THE INTERNATIONAL is a film that wants to be two kinds of movies at once, and somewhat drops the ball on being either very effectively.
This tells the story of an effort by law enforcement officials to bring down The International Bank of Business & Commerce, the IBBC. This bank, we're told right from the start, is involved in weapons trading and many shady deals involving violent overthrows of governments and so forth. They don't really make money off the arms dealing, they make money handling the debt of the newly emerging governments. They are a ruthless bunch, operating like a shadowy intelligence agency...assassinating those who stand in the way, bribing others. There is no way to bring them to justice, it would seem, because they have their fingers in every pie, and will kill anyone who might get in their way.
So first, THE INTERNATIONAL wants to be an "intelligent" thriller, with lots of suspense generated by the political and economic machinations of men in business suits talking in hushed tones. We see the good guys and the bad guys both discussing with each other the ramifications of one course of action or another. There is lots of globetrotting, with scenes in Luxembourg, France, Italy, the US & Turkey. These scenes are only moderately interesting, because in the end, the schemes of the bank are only drawn out in the most simplistic terms (the movie wants us to FEEL that everything is richly detailed and complicated, but it really isn't). AND, most importantly, the actions of the bank don't really feel entirely credible. Not that a financial institution wouldn't align itself with some really bad guys...but the whole thing really just feels like a half-baked Roger Moore-era James Bond kind of plot.
The other half of the movie wants to be an action thriller of the BOURNE ilk. But the action and gunplay and forensic police work is mostly quite staid and uninspired. With one notable exception. There is a fabulously elaborate, visceral and exciting gun battle set in the Guggenheim Museum in NYC. Naturally, it relies on the old standby that all bad guys are terrible shots and good guys seldom miss...but it's a thrilling, old-fashioned sequence that makes the rest of the movie almost worthwhile.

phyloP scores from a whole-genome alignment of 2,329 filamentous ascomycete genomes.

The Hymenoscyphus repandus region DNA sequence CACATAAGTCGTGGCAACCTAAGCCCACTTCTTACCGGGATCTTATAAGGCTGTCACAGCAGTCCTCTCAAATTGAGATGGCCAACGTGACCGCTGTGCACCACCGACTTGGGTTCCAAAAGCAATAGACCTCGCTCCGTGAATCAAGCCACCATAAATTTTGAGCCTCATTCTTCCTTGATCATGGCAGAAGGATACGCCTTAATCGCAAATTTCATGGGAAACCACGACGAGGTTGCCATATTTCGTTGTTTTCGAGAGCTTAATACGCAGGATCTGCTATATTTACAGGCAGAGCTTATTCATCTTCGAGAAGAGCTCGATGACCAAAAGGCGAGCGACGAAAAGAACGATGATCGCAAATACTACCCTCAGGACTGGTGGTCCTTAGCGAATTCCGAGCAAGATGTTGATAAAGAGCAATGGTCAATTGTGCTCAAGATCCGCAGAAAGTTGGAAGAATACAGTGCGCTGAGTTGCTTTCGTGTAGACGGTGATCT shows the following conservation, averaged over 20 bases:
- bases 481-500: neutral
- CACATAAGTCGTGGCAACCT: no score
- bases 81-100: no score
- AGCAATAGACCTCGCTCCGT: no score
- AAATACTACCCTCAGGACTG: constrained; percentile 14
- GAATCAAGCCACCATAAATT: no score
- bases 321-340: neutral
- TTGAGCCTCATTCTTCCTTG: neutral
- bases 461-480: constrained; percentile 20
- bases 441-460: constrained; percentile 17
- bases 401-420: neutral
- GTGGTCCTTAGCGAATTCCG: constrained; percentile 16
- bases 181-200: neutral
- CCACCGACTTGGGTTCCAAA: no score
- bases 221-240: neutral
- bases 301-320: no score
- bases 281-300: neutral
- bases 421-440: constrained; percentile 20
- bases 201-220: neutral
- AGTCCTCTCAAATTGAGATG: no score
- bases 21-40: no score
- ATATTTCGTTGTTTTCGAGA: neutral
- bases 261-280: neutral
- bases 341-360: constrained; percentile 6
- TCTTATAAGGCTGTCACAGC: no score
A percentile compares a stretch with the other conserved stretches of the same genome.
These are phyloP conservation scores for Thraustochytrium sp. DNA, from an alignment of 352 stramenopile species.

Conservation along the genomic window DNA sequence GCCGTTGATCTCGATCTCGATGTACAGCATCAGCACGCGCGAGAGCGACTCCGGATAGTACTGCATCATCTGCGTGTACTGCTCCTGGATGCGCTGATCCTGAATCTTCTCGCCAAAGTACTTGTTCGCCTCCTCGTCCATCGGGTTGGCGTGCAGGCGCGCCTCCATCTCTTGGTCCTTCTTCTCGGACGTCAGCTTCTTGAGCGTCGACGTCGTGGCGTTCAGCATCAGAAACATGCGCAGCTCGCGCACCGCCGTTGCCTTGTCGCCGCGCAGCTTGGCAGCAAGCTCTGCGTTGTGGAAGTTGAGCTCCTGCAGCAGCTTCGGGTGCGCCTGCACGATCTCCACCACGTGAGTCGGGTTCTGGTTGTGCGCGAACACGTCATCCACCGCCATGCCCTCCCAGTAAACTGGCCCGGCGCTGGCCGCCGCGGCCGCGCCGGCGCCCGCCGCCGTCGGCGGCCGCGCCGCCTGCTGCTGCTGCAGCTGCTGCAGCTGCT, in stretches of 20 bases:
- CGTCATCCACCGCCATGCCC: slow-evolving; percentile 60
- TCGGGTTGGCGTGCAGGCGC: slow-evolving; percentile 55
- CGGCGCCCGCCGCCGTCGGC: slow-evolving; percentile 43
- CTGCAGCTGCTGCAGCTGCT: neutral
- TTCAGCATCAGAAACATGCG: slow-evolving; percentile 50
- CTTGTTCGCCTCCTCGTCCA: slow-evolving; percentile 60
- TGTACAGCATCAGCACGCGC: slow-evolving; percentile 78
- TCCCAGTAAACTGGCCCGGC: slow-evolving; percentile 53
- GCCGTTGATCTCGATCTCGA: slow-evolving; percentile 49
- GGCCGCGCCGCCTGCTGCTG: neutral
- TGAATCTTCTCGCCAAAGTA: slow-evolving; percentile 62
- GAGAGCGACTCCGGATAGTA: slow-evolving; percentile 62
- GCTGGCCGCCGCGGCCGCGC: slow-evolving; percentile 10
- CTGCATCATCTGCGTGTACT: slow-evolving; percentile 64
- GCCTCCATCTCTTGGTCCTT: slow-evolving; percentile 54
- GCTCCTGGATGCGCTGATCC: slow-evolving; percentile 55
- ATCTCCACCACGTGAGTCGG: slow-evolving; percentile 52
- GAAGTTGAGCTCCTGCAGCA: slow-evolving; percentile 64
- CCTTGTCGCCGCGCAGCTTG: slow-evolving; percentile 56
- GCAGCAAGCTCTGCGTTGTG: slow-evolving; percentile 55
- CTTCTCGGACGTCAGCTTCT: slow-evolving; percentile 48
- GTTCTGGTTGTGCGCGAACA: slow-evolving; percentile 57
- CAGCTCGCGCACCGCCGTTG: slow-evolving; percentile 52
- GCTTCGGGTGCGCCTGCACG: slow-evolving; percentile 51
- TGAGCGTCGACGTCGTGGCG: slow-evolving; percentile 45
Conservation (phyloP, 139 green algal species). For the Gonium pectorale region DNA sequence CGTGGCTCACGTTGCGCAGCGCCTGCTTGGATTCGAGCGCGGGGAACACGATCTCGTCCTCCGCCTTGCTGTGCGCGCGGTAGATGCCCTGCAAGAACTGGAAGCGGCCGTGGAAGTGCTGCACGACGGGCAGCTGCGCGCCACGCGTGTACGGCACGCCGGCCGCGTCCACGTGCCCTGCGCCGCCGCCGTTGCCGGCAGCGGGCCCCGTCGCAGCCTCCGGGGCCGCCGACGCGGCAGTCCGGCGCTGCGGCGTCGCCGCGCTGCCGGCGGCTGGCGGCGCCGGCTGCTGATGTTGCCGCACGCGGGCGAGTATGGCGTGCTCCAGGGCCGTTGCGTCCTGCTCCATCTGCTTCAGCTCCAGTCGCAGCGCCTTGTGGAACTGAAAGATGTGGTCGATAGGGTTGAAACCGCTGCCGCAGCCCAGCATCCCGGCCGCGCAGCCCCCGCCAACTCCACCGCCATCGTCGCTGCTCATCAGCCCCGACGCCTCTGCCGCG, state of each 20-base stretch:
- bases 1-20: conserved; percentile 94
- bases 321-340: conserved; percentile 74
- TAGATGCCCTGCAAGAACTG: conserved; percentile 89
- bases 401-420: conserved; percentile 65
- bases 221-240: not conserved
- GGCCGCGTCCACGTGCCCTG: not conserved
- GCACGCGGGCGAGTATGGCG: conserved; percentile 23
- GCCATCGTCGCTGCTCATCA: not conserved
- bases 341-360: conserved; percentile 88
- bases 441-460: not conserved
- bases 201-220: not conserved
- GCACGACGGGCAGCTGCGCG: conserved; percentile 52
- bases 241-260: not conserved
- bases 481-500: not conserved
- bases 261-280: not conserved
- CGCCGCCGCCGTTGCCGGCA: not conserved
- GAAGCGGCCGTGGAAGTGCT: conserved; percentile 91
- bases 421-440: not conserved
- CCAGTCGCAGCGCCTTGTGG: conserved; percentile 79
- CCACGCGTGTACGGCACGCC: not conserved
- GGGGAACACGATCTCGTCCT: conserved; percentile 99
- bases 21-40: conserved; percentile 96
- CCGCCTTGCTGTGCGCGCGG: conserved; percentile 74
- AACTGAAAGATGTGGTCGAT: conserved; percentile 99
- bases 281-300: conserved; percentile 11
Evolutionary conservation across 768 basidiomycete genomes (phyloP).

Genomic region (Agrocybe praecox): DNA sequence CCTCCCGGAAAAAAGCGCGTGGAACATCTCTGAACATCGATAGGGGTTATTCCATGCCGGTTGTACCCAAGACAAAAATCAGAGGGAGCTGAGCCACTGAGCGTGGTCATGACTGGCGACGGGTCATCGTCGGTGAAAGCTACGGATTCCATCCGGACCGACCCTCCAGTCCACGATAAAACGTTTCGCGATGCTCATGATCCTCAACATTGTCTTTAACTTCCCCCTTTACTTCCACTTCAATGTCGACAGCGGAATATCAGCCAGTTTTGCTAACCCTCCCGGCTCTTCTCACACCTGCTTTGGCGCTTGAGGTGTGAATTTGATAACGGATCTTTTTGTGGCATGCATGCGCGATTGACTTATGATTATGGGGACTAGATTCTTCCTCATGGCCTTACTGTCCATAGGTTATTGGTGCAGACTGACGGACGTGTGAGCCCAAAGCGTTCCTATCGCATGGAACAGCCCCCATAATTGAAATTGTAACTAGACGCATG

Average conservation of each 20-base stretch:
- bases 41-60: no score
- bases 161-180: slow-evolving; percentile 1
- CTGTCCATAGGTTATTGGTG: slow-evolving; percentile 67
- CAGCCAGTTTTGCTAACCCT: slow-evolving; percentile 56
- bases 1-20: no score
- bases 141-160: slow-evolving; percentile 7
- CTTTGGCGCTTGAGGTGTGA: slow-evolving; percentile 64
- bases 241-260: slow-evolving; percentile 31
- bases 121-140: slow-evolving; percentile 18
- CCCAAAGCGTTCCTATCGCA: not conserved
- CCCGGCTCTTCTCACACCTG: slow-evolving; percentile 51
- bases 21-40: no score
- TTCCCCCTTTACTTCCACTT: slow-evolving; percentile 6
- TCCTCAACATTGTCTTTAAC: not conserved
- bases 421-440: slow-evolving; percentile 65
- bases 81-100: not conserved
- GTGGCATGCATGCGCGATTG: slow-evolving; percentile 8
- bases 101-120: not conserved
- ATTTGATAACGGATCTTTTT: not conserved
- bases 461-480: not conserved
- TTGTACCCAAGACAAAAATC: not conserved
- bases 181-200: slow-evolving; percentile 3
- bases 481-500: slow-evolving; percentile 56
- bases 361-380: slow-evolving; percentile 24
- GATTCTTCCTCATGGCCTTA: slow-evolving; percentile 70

Also worthwhile is the always solid presence of Clive Owen. Here's a guy who can really act, when given the chance. He can be charming, he can be soulless...but he's seldom boring (and he's always vaguely half-shaved...talk about swarthy). Yet true stardom has eluded him, because the truly best material doesn't go his way...or when something flat-out brilliant like CHILDREN OF MEN lands on his lap, no one goes to see it. Owen is the right man for THE INTERNATIONAL, though. He's capable of handling the talky dialogue. He seems vaguely impatient with all the chatter and politics, and just wants to get on with taking some people DOWN. And when the action does kick in, he's not just an impervious gunslinger...we see real fear and real hurt. We believe that he is a hero who COULD get killed. He brings a humanity to the most "Hollywood" of scenes and he brings movie star glamour to the most mundane of scenes. It's an interesting dichotomy.
Owen is the star of the film...no question. He is in nearly every scene, and director Tom Tykwer likes to give us lots of close-ups. But Owen is assisted by a sold supporting cast, including the always welcome Naomi Watts. Her role is seriously underwritten and probably could have been handled by anyone...but it's nice to see her anyway. The silky-voiced, menacing Armin Muehler-Stahl also shows up as one of the head honchos from the bank. This guy has THAT character down pat, and he's also always welcome.
Tykwer can be a great director (RUN LOLA RUN is a propulsive film in the best possible way)...and the gunfight shows where his true talents lie. He doesn't bring much zest to the talkier scenes, and I hope someone notices this and gives him a more action-packed thriller to helm.
Overall, I enjoyed THE INTERNATIONAL, but for most of its 118 minutes, I was quite aware that what I was seeing was not going to leave much of an impression. It's a solid but seldom exciting movie. It wants to think it has captured the flavor of our times, but it isn't rooted enough in believability. If you like Clive Owen, I'd say it's worth a look. If you're not a particular fan...then there's very little reason to spend time on it. It's a near miss.